By: Amariah Torres
Dairy Council of California recently hosted a two-day dairy tour at Konyn Dairy Farm in Southern California for the San Diego Farm to School Taskforce members to educate on the importance of dairy’s role in a sustainable food system. As a new employee to Dairy Council of California , I was fortunate to attend this tour to connect to with the dairy farmer and grow my knowledge of the sustainability efforts happening on dairy farms across California. The gray and rainy days of May couldn’t deter us from learning firsthand about life on a dairy farm and all the thoughtful work and dedication that goes into producing California’s No. 1 commodity, milk.
Konyn Dairy Farm is family owned and managed by Frank and Stacy Konyn and has been in operation for over 60 years. This dairy is one of the last in San Diego County, and visiting was an unforgettable experience for me.
"I think it's great to be out of the office and being able to see where our food comes from. It's important for students to know how their food is made." – Konyn Dairy Tour Participant
Frank was our dairy tour guide, and despite the rainy conditions that day he delivered an exceptional and informative tour that was very hands on and interactive. He began by introducing a dairy cow and explaining the process of hand milking versus machine-assisted milking. We learned cows are milked two to three times a day, and machine-assisted milking takes just 5–7 minutes. Frank also showed the tour attendees how fresh milk looks before it is processed, and we were surprised to learn that freshly pumped milk is thick and frothy before it is homogenized.
"It was very interesting; I'm learning a lot, and the differences between cow breeds. It is really nice to see how they take really good care of their animals." – Konyn Dairy Tour Participant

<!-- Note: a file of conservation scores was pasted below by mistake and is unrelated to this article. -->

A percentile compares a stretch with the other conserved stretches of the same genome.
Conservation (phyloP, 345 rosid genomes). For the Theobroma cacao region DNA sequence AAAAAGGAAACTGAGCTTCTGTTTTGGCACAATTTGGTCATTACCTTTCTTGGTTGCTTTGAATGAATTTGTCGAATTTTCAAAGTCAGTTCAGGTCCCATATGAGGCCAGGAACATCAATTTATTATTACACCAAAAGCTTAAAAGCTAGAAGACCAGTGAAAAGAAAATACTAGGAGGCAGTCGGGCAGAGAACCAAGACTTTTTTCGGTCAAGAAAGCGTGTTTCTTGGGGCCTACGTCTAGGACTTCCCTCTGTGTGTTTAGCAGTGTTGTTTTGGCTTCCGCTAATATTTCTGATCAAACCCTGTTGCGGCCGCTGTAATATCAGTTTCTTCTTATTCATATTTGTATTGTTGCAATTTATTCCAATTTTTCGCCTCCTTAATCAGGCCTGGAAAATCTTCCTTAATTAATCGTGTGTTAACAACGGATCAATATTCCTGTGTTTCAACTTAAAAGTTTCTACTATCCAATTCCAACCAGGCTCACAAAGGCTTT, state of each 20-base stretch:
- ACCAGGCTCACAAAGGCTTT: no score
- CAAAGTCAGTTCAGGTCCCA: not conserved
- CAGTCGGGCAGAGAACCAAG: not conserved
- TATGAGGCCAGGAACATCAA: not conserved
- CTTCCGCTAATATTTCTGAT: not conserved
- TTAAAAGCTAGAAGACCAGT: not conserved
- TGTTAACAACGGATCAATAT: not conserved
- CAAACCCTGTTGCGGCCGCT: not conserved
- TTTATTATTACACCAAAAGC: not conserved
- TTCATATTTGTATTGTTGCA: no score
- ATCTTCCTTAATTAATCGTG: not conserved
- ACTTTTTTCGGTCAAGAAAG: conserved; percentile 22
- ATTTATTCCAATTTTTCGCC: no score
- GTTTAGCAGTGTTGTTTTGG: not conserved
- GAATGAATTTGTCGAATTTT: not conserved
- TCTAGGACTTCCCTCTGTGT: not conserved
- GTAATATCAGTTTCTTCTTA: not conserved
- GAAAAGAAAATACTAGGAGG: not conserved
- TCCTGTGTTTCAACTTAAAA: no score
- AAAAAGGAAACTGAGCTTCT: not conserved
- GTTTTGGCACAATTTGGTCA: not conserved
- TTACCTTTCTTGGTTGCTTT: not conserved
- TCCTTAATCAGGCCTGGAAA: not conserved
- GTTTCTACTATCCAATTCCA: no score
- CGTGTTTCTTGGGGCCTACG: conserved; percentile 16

The tour continued in the main dairy milking barn where we saw up close how a milking parlor looks. It was fascinating how everyone worked so efficiently and with much care and attention to detail! Frank explained how ensuring his cows are comfortable while in the milking parlor is extremely important to him and his staff.
As the tour progressed, Frank went into further detail about sustainable practices on the dairy farm. He explained that he owns compost, trucking and dairy businesses that play a role in upcycling waste, which helps keep by-products out of landfills. Frank took us to an area where towers of baked goods, almond hulls and alfalfa had been ground into feed. At Konyn Dairy Farm, Frank picks up food waste from nearby restaurants and food factories, then makes this food waste into nutritious food for his cows rather than sending it to the landfill. To make sure the feed meets the dairy cows’ nutritional needs an animal nutritionist is regularly consulted. Cow manure is composted to create nutrient-dense soil for his own crops and for the community to purchase. Frank’s method of upcycling benefits not only his business but also the environment as he continues to find alternative ways to utilize agricultural by-products.
"It was definitely very eye-opening because I never thought about the back-end of dairy farming, and it's great to see sustainability efforts in effect on this farm." – Konyn Dairy Tour Participant
The farm tour made a deep impression on me, and I learned a lot from my time spent at Konyn Dairy. The facts shared about dairy cows, the care dairy farmers give their herds and the ongoing sustainability efforts of upcycling through Frank’s businesses show how California dairy farmers place an emphasis on the care of their animals, product and the environment.
Amariah Torres is a full time data analyst supporting data analysis and evaluation work.
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